animals.  Transmission also has been associated with  
               contaminated animal bedding, flooring, barriers, other  
               environmental surfaces, and contaminated clothing and  
               shoes.  The report notes that cattle, sheep, or goats are  
               often the sources for infection, but other animals,  
               including live poultry, rodents, reptiles, amphibians, and  
               other domestic and wild animals also are potential sources.  
                Dogs in particular can carry and transmit Salmonella,  
               Cryptosporidium, and Campylobacter, pathogens which, in  
               humans, usually result in a mild to severe infection of the  
               gastrointestinal system, including diarrhea, fever,  
               abdominal cramps, nausea, and vomiting, but sometimes lead  
               to more serious complications.

             The NASPHV report recommends that venues should be divided  
               into three types of areas: nonanimal areas (where animals  
               are not permitted, with the exception of service animals),  
               transition areas (located at entrances and exits to animal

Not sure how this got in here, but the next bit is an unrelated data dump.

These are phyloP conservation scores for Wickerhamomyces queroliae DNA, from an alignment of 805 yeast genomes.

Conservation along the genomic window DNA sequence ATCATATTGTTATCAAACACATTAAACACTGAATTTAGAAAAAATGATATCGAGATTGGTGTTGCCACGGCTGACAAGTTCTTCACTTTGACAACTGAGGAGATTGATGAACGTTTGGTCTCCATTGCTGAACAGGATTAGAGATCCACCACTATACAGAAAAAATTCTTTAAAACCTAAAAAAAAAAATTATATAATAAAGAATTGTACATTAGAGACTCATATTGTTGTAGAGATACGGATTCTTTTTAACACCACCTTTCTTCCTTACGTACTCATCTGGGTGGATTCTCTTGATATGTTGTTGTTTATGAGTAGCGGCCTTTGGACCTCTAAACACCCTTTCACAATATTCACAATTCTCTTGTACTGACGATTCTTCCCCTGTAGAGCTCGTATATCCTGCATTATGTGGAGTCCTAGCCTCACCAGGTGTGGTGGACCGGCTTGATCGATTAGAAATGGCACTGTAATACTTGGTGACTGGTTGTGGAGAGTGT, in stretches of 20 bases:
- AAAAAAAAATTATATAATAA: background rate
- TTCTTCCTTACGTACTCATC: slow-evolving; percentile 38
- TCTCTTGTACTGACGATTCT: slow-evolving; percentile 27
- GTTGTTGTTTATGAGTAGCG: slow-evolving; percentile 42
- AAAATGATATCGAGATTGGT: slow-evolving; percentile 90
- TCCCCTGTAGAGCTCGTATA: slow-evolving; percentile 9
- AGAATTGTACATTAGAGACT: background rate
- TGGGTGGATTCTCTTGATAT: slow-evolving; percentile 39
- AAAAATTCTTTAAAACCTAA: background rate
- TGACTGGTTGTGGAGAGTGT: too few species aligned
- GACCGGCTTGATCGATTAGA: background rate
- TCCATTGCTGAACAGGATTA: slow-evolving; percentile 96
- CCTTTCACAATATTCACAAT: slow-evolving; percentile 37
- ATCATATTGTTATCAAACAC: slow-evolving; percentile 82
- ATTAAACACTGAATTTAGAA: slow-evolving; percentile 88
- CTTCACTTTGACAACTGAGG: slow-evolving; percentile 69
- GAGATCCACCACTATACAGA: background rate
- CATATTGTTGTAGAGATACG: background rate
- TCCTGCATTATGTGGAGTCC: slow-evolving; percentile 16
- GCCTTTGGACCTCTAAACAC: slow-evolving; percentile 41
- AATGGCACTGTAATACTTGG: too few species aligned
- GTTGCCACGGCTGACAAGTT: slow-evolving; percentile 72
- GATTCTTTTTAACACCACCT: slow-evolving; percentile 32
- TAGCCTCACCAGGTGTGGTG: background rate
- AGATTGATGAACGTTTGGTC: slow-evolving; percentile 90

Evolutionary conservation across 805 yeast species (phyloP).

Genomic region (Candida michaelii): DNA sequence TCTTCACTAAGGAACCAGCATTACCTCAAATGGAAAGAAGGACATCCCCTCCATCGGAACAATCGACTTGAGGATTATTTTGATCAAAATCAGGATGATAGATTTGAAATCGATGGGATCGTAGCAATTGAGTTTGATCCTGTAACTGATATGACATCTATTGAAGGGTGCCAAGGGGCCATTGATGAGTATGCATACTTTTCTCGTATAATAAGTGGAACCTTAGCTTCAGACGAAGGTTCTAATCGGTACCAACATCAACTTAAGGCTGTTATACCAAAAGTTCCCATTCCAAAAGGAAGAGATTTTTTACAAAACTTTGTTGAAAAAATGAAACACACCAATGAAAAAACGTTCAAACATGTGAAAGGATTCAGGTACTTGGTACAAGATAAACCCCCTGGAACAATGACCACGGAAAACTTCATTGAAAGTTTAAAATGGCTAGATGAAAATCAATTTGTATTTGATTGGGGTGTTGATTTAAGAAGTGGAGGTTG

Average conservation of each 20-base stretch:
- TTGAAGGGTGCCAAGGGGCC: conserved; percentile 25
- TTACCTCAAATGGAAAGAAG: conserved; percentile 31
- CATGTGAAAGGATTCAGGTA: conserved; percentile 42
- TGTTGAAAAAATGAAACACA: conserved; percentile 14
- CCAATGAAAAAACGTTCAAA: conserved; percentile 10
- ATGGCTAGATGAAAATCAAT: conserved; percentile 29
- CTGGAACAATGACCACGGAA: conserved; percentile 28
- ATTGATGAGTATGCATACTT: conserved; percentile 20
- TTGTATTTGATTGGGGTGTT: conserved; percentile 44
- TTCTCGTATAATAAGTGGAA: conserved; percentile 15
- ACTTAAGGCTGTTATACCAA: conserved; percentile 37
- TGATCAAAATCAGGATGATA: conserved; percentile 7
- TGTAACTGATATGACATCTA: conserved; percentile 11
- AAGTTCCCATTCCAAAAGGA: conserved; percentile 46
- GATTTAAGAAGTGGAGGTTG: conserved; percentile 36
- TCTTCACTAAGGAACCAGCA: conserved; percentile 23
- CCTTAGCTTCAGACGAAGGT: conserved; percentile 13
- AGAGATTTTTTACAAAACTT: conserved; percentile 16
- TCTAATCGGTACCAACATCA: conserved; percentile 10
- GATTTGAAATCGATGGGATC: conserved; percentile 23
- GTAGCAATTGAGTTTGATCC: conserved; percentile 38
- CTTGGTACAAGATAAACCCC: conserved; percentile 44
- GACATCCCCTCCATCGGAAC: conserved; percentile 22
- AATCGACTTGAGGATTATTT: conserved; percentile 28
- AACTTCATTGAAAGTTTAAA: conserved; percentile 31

areas), and animal areas (where animal contact is possible  
               or encouraged).  The report recommends that no animals,  
               except service animals, be permitted in nonanimal areas,  
               and that food and beverages be prepared, served, and  
               consumed only in nonanimal areas.

             c)   Australian risk assessment.  Food Standards Australia  
               New Zealand, an Australian governmental entity that  
               develops standards that regulate food in Australia and New  
               Zealand, conducted an assessment of the risk posed by  
               allowing pet dogs in outdoor dining areas.  The study  
               concluded that the potential risk of foodborne transmission  
               of disease agents from dogs in outdoor dining settings to  
               humans is very low to negligible.  The reasons given for  
               this conclusion are:  i) the likelihood of direct contact  
               of food or food preparation areas with infected dogs or  
               feces is negligible; ii) acquiring diseases through  
               indirect foodborne transmission routes requires the  


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               involvement of an intermediate vector; iii) potential  
               contamination of food directly from dogs, or indirectly  
               through contaminated intermediate vectors, in outdoor  
               dining settings is managed through compliance with general  
               food safety standards; iv) studies on human-dog  
               interactions indicate that, in general, contact between